A new snow park is born
Mitik: a new snow park on Tremblant’s North Side
You don’t usually hear the words “democracy” and “ski resort” in the same statement, but that was precisely the driving idea behind Mitik, a new snow park established this season on Tremblant’s North Side.
“We wanted to democratize the use of a snow park to make it both interesting and accessible for users aged three to 83,” explains its designer Simon Busque, snowboard on his feet, sliding between the Mitik modules.
Mr. Busque directs a team of ten individuals devoted exclusively to the resort’s snow parks, not counting the groomers. They continually maintain the mountain’s three parks and completely remake the modules every four to six weeks.
The new park replaces the former Évolution, which was judged to be too short and poorly located; it could be seen in the Rope Tow run under the Lowell Thomas lift. “We had a slightly too short park with nine small modules intended for learners and families, but which led out onto black or blue runs. It wasn’t ideal,” Simon Busque states.
The Mitik is almost two kilometres long and uses the Sissy Schuss Haut and Bas runs. It is made up of more than 25 small- and medium-sized modules, rolls, jumps, and a banked bordercross/skicross type course.
Close to 1300 users an hour
The Mitik, younger brother of the vertiginous Adrenaline park and more moderate Progression, on the South Side, begins a little below the top end of the Expo chair. It starts with a series of banked turns to get the user in the mood.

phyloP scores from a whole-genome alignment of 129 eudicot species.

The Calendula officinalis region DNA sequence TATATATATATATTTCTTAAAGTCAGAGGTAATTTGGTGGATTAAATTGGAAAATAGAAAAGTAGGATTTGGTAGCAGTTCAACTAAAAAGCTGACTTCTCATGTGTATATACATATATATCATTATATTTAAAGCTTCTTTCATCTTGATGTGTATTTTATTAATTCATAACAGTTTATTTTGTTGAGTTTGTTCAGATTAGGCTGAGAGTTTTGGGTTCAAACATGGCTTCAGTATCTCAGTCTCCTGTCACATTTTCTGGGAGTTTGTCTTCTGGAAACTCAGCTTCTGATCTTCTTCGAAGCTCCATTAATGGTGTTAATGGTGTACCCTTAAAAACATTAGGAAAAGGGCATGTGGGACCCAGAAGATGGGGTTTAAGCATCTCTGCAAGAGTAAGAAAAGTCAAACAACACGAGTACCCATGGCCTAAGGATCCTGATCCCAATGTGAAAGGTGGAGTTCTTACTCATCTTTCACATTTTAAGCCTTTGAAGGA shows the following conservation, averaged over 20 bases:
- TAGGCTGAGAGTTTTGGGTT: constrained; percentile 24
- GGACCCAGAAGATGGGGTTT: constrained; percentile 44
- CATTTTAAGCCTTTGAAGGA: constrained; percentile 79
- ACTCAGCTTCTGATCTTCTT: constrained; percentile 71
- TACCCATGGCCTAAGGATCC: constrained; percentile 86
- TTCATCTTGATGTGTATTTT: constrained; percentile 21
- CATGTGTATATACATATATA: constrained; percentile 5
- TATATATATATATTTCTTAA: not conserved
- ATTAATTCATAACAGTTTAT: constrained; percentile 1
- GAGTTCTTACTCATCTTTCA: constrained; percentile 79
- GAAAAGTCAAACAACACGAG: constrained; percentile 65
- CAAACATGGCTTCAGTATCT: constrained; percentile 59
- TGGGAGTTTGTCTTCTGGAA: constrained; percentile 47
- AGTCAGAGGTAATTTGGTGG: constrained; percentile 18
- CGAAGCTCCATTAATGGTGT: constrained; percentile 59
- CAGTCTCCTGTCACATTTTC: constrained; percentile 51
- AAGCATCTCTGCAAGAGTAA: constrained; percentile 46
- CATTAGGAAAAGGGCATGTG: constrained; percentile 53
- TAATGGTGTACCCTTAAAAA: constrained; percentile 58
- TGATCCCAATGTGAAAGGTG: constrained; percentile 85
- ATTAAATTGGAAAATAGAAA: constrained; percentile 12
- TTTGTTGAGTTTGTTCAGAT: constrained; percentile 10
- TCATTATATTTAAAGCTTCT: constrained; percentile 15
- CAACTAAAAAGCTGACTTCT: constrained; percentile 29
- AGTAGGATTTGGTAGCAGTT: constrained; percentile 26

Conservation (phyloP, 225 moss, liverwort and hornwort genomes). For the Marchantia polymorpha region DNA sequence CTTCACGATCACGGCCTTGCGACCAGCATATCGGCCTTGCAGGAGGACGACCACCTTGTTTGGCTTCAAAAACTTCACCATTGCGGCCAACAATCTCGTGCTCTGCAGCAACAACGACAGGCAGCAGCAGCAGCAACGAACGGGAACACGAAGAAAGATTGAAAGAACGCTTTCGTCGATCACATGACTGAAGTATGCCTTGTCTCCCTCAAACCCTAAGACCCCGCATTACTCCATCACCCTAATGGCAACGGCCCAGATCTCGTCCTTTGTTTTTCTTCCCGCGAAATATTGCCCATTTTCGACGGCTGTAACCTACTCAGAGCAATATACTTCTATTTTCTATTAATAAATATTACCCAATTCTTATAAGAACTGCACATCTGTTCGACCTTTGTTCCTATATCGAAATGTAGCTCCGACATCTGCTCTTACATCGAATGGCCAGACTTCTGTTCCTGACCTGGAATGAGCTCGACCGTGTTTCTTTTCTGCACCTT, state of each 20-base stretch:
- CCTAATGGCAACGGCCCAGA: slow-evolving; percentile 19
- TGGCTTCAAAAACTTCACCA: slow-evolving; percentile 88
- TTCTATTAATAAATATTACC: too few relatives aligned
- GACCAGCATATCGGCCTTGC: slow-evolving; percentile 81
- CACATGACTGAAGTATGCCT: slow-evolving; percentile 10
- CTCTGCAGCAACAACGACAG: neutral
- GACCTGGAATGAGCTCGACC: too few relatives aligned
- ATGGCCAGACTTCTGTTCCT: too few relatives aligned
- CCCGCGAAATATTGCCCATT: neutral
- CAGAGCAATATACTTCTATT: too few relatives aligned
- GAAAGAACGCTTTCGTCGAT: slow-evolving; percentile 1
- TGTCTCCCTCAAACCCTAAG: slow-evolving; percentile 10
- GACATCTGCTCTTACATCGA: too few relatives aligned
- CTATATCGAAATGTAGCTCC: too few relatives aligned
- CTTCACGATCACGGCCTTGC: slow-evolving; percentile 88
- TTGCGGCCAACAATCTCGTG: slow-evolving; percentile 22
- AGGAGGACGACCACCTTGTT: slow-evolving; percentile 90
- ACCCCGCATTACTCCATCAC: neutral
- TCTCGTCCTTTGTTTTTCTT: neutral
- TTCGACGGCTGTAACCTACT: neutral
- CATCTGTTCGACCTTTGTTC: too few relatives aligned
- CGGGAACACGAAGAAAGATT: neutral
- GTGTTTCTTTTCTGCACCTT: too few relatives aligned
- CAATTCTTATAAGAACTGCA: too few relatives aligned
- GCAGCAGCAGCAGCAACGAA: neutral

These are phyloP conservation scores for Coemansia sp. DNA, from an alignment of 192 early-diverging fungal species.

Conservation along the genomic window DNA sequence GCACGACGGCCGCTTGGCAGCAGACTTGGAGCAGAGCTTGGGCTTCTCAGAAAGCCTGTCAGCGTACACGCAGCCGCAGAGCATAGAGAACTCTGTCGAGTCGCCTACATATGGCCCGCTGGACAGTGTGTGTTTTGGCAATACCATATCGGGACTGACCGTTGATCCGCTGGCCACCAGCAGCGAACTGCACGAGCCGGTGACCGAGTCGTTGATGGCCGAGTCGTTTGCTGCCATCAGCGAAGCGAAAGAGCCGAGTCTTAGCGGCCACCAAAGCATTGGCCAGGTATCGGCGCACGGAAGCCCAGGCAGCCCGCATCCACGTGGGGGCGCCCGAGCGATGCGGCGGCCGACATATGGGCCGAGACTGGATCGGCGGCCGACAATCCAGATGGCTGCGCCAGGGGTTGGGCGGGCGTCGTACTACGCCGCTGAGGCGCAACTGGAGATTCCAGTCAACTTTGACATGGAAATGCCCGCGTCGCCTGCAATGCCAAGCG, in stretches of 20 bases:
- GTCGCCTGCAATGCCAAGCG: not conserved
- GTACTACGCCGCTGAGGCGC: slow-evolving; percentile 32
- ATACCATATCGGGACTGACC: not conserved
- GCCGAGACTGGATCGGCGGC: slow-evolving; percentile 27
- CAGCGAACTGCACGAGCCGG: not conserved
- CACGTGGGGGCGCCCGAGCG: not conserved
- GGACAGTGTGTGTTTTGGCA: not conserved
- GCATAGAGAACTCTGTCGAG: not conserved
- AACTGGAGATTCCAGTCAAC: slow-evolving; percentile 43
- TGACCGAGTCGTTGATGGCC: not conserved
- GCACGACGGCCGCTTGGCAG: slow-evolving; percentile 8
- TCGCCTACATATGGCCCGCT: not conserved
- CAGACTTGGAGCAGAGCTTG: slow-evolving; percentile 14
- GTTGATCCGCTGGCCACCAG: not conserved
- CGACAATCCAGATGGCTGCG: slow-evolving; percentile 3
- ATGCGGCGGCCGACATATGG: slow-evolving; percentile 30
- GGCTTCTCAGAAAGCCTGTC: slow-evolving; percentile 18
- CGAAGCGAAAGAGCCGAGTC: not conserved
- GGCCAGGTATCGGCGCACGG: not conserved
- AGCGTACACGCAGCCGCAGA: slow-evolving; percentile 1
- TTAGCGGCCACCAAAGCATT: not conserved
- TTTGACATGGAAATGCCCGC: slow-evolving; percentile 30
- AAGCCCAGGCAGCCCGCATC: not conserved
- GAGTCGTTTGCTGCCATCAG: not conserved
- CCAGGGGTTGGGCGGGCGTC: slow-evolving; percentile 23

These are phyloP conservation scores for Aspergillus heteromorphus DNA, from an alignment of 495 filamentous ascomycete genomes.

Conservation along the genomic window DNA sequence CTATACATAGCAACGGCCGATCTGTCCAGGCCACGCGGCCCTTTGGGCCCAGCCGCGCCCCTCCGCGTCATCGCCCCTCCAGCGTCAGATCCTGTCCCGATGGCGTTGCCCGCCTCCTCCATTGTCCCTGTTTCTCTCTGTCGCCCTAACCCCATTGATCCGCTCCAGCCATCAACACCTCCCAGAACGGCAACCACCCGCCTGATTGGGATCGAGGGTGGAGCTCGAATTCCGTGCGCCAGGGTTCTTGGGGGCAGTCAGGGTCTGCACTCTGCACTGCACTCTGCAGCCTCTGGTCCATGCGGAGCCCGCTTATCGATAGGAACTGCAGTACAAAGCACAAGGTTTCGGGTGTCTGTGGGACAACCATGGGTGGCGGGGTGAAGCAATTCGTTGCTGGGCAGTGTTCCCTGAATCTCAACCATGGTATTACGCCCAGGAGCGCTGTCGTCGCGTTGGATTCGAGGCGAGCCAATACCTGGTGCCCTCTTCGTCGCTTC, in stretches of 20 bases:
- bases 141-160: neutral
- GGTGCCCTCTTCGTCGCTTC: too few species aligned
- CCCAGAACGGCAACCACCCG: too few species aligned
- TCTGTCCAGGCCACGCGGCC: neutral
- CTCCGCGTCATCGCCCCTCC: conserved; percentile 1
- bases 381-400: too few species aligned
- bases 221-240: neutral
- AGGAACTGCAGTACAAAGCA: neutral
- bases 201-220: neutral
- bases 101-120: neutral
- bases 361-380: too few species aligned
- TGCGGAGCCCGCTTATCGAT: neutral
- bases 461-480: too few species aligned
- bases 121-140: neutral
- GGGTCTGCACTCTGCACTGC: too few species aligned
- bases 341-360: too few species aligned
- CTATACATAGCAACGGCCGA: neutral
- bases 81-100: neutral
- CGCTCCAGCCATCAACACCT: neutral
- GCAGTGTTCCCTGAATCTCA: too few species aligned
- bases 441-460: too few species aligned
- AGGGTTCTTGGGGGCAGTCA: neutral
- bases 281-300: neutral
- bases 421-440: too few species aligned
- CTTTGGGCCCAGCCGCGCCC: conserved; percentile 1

Then there are a few rolls, one after another, then some small box-type modules where we met rider Nathan Kidd, a Brit staying at Tremblant for the week.
“I’ve been coming here for a few years and this park is really much better than its predecessor,” he remarks. On a day following rain and refreezing, Nathan intended to spend the entire day in the Mitik.
Clearly, he was clearly not the only one because a large number of fans of all ages were using the Sissy Schuss at the time. “On good days, the park sees an average of 1300 people an hour, which places it at the top of the resort’s most-used sectors,” says Simon.
The Mitik continues with a second section of rolls where the resort has added 20 snow guns. It ends with a succession of boxes and jumps. It then joins Beauchemin Bas, which leads to the Expo and Duncan chairs.
Encountered in the jumps section, Geoffroy Dubreuil was with the freerider skiers he trains, from Mont-Tremblant’s Curé-Mercure high school. “What a great improvement,” he responded when we asked him what he thought of Mitik. “Its length allows the young people to get in a fair amount more mileage than before and to improve much more rapidly. Even the most seasoned riders like coming here to train,” he asserts.
Alain Bisson47 Posts
Journaliste depuis plus de 30 ans, Alain Bisson a débuté sa carrière au Journal de Montréal à titre de journaliste à l'économie. Au cours des dernières années, Alain fut également directeur du pupitre et directeur des contenus week-end à La Presse. / A journalist for more than 30 years, Alain Bisson began his career at the Journal de Montreal as a journalist covering economics. In recent years, Alain was also weekend content director and bureau chief for La Presse.